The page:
Both programs take 14 credit-hours to complete.

Students may also earn a facilities maintenance certificate. The curriculum includes computer skills, OSHA 30 training, print reading, programmable logic controllers, introduction to facilities maintenance systems, refrigeration, electricity, water treatment and distribution, boilers, natural gas equipment, chillers, direct digital controls, and general education electives. Students complete 44 credit-hours to earn their certificate.

The facilities maintenance technology degree program includes all the certificate coursework, with the addition of electrical motor controls, adjustable speed drives, pneumatic controls, force, motion, and energy, and general education electives. Students complete 90 credit-hours, which includes eight credit hours of cooperative work experience, to earn their degree.

  • Location: Portland, OR
  • Accreditation: Northwest Commission on Colleges and Universities (NWCCU)
  • Tuition: $123 per credit-hour
  • Program Length: Certificates vary; degree two years

Salem workers who cannot attend on-campus or a nearby school may find that online institutions can better meet their needs. More information on accredited programs is available at online HVAC training.

HVAC and HVAC/R Certification and Licensing in Salem, OR

Federal law mandates that all HVAC and HVAC/R technicians who handle refrigerants obtain Environmental Protection Agency (EPA) Section 608 certification. Four levels of certification are available based on the type and size of equipment on which a technician works. The levels are:

  • Type I – for servicing small appliances
  • Type II – for servicing or disposing of high-pressure appliances, except small appliances and automotive air conditioning
  • Type III – for servicing or disposing of low-pressure appliances
  • Universal – for servicing all types of equipment

Details of the criteria for each certification are available on the EPA website.

Various industry organizations provide training and certifications that increase a technician’s employability. These include, but are not limited to:

  • HVAC Excellence
  • North American Technician Excellence (NATE)
  • Refrigeration Service Engineers Society (RSES)

Technicians may also obtain their Section 608 certification through these organizations. Further information as to the availability, scheduling, and fees may be found on each website. There is also more information on the HVAC certifications page.

Anyone, including HVAC contractors, who is compensated for construction activity that involves improvements to real property, is required by the Oregon Construction Contractors Board to obtain a contractor’s license. Self-employed technicians are typically classified as contractors. The kind of license required is defined by “endorsements” selected by the contractor. The endorsements are:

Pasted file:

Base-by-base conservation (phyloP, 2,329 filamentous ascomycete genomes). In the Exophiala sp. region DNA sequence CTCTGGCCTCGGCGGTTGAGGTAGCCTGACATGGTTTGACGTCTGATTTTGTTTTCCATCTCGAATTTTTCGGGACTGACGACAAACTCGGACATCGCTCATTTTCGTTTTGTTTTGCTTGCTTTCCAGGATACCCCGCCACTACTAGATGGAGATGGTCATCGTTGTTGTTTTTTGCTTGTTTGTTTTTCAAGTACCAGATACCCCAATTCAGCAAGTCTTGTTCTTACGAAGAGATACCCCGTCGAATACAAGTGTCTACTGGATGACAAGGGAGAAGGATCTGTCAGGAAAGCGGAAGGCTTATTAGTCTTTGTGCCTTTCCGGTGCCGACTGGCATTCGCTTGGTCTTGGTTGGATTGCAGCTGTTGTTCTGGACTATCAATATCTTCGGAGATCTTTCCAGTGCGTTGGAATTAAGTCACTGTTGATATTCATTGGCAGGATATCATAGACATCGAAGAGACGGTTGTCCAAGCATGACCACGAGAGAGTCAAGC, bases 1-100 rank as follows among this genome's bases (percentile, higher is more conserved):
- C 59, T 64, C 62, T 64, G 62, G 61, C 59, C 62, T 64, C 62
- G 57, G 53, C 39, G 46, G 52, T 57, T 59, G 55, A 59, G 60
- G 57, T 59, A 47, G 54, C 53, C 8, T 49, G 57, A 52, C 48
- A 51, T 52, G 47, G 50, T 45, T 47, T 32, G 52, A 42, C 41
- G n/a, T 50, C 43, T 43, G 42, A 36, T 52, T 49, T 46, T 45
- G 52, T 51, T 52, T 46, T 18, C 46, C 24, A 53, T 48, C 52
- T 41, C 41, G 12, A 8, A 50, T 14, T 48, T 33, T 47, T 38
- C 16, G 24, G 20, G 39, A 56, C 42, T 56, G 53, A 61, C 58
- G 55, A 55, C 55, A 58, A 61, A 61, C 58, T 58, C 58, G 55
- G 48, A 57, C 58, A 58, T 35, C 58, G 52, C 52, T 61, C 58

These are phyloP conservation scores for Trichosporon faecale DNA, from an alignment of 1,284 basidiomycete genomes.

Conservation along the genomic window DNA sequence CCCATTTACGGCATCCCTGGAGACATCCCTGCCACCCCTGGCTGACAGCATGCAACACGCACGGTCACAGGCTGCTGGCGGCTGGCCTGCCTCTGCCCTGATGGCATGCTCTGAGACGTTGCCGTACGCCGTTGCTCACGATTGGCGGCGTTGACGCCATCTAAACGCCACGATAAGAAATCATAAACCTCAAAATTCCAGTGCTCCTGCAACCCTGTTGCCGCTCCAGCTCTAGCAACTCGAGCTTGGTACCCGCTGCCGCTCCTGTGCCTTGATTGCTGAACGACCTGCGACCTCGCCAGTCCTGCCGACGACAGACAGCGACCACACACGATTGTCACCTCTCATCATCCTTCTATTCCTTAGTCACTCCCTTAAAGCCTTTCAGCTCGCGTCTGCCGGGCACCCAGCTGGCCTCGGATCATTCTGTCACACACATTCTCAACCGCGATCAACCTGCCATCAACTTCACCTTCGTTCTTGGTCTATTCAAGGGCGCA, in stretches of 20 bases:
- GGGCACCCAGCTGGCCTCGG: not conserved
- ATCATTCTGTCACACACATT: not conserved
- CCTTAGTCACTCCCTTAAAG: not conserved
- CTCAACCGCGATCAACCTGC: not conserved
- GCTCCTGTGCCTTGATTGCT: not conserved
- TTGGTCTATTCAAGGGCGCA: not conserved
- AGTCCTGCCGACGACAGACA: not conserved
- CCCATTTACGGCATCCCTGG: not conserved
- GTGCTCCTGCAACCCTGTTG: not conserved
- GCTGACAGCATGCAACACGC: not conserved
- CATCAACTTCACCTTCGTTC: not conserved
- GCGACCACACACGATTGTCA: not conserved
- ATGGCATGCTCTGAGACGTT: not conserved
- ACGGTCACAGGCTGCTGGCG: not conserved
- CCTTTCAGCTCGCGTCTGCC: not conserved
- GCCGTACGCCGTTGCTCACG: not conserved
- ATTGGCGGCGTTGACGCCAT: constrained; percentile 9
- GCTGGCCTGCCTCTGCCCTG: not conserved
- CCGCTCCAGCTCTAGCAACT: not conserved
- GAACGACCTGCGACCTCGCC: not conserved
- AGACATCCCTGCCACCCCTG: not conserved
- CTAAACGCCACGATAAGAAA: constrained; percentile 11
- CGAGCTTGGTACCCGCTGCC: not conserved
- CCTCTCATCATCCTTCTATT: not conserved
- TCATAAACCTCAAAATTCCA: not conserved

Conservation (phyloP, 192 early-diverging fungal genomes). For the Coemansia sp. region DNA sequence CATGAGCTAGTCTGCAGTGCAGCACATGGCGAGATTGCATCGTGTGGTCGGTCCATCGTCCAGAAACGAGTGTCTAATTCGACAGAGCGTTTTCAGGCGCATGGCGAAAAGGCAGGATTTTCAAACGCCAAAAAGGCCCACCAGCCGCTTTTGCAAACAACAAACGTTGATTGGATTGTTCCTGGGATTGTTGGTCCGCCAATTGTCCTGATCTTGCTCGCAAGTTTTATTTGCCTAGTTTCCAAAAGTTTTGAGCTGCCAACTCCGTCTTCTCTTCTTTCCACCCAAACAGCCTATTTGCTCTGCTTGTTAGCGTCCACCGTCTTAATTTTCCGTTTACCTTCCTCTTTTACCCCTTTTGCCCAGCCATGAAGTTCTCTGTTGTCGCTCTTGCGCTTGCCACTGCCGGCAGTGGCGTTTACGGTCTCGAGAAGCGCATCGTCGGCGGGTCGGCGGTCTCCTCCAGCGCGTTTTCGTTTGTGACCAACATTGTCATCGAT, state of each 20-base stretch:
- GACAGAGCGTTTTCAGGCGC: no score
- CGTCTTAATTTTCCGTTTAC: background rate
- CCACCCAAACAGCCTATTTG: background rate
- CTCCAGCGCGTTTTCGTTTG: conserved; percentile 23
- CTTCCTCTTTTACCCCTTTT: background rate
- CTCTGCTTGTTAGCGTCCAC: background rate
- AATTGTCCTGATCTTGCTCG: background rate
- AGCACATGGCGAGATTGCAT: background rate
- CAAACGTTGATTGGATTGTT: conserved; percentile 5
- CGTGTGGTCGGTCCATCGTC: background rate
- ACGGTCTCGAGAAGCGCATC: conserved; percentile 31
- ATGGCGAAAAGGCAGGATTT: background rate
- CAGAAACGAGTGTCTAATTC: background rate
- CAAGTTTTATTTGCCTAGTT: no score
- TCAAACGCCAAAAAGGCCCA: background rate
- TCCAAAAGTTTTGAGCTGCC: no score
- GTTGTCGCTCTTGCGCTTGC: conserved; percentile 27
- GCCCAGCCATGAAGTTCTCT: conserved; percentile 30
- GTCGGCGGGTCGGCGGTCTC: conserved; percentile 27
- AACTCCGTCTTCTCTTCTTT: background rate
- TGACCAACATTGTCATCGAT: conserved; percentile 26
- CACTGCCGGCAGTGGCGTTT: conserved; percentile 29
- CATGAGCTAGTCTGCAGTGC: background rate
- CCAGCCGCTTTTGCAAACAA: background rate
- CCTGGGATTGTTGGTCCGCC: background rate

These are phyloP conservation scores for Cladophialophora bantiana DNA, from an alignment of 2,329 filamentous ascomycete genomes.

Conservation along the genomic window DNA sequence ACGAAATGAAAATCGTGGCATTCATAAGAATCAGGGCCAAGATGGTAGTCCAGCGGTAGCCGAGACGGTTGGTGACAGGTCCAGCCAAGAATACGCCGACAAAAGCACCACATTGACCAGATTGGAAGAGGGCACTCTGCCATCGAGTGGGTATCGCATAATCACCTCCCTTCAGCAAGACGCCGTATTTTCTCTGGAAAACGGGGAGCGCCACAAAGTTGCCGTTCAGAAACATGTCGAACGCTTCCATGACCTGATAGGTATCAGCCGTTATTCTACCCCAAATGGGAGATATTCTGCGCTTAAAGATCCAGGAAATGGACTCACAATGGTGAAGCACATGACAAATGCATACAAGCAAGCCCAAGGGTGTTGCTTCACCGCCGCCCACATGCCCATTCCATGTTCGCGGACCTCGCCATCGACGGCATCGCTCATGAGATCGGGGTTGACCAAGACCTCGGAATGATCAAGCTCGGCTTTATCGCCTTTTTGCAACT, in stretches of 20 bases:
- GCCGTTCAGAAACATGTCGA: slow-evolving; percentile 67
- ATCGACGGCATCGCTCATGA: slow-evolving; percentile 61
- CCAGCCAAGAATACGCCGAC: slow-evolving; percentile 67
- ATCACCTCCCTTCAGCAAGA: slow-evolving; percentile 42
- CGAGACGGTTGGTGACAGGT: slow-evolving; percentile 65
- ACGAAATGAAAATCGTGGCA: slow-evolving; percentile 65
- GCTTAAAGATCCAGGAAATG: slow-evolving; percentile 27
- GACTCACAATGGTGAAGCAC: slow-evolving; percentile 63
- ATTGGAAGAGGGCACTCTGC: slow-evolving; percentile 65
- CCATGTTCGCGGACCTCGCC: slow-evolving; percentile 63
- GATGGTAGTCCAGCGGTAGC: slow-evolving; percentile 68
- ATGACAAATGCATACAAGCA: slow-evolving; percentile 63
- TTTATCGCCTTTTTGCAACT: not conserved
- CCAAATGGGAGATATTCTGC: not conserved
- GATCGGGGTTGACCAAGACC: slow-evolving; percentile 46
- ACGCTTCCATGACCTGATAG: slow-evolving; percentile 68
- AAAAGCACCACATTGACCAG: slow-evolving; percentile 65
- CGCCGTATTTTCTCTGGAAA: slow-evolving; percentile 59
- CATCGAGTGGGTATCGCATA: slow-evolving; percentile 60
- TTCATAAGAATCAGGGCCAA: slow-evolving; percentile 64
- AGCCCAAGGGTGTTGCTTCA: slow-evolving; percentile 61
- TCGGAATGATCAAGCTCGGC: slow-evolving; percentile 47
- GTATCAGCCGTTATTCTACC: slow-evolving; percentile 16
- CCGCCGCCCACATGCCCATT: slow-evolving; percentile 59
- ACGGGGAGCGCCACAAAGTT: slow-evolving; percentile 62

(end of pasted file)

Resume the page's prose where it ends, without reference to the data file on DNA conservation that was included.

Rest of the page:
• Residential – single-family residences, multi-family structures no more than four stories high, individual units in a high rise structure
  • Small commercial – nonresidential structures 10,000 square feet or less and not more than 20 feet high, leasehold or rental units up to 12,000 square feet in a larger structure, structures of any size if the total work is not more than $250,000
  • Large commercial – any structure that is not residential or small commercial

The endorsements are also divided as to general contractor, specialty contractor, and limited contractor, with restrictions governing the scope of the work for each category, the size of projects, and the number of trades working on each project. Bonds and liability insurance requirements vary based on the endorsement.

Commercial contractors must meet specified experience and education requirements and pass an exam. Licenses must be renewed every two years. Renewal requires a specified number of continuing education units as determined by the type of license.

The State Building Codes Division additionally requires a business license. The City of Salem does not require HVAC technicians to obtain additional licensing.

As licensing regulations are always subject to change, HVAC professionals are encouraged to confirm that they are in compliance with current guidelines before starting a project.

Sandra Smith

Sandra Smith was introduced to the HVAC industry when she worked as a bookkeeper and secretary for a small air-conditioning contractor. She eventually became a CPA and started her own practice specializing in small business taxes and accounting. After retiring from business, she began writing articles for newspapers, magazines, and websites. She also authored four books. Sandra makes her home in the mountains with a rescue dog that naps on her lap as she writes.